API Security for Cloud, On-premises, and Hybrid Deployments

API Security middle

API providers can now secure APIs in a variety of ways thanks to the technological advancements of cloud services, API gateways, and integration platforms. Your choice of technology stack will have an impact on how secure your APIs are. For instance, many divisions within big businesses might create their own applications using unique APIs. Large firms also wind up with several API stacks or API silos as a result of mergers and acquisitions.

When all of your APIs are housed in a single silo, the technology used in that silo may be directly matched to the API security needs. These security configurations ought to be portable enough to be retrieved and mapped to different technology in the future for portability’s sake.

However, for diverse settings, API security-specific infrastructure that works across these API silos is often advantageous when establishing API security policies. Sidecars, sideband agents, and of course, APIs that are integrated across cloud and on-premises installations can all be used for this interaction between API silos and API security infrastructure.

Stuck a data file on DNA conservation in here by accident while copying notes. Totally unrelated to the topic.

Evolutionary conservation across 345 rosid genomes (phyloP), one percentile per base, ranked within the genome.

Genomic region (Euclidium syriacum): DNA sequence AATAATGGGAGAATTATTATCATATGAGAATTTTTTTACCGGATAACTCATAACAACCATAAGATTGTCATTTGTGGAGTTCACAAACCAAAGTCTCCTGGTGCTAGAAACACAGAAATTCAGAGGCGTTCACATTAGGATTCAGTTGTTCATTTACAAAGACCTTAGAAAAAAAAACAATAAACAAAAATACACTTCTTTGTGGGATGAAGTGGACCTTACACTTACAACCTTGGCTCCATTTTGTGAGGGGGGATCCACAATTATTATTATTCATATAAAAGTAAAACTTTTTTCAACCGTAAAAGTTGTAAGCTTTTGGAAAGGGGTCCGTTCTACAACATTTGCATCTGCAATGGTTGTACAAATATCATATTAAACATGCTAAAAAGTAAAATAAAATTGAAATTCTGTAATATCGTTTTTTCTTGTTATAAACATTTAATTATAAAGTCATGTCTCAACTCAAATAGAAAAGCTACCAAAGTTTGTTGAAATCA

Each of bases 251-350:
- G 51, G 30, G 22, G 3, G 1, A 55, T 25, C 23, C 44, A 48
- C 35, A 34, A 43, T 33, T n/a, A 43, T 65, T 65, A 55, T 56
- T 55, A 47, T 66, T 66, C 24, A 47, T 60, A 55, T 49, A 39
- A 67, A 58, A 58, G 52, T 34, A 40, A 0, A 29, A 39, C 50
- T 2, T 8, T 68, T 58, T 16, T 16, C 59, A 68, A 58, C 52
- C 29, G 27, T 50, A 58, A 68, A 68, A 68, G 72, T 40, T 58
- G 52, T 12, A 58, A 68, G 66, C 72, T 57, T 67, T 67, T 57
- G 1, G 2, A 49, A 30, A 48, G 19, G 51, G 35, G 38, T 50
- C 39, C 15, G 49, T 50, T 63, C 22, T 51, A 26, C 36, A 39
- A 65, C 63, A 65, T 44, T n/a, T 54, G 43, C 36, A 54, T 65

Layers of API Security

The scope of API security is broad, as was previously described. To provide a high level of protection, there must be many levels, each focusing on a different aspect of API security.

 

API Discovery

What you don’t know about, you can’t secure. There are numerous barriers that restrict security personnel from having complete access to all APIs made available by their company. You have API silos first, which were covered in the section before. API silos reduce API visibility by having separate governance and incomplete lists of APIs.

The rogue or shadow API represents another barrier to API visibility. Shadow APIs occur when an API is created as a component of an application, but the API is only understood by a small set of developers and is regarded as an implementation detail. Security personnel is usually unaware of shadow APIs because they cannot see the implementation specifics.

Finally, APIs have a lifecycle of their own. An API changes with time, new versions appear, or an API may even be deprecated but still function for a short time for backward compatibility. After that, the API is forgotten about or eventually fades from view since it receives so little traffic.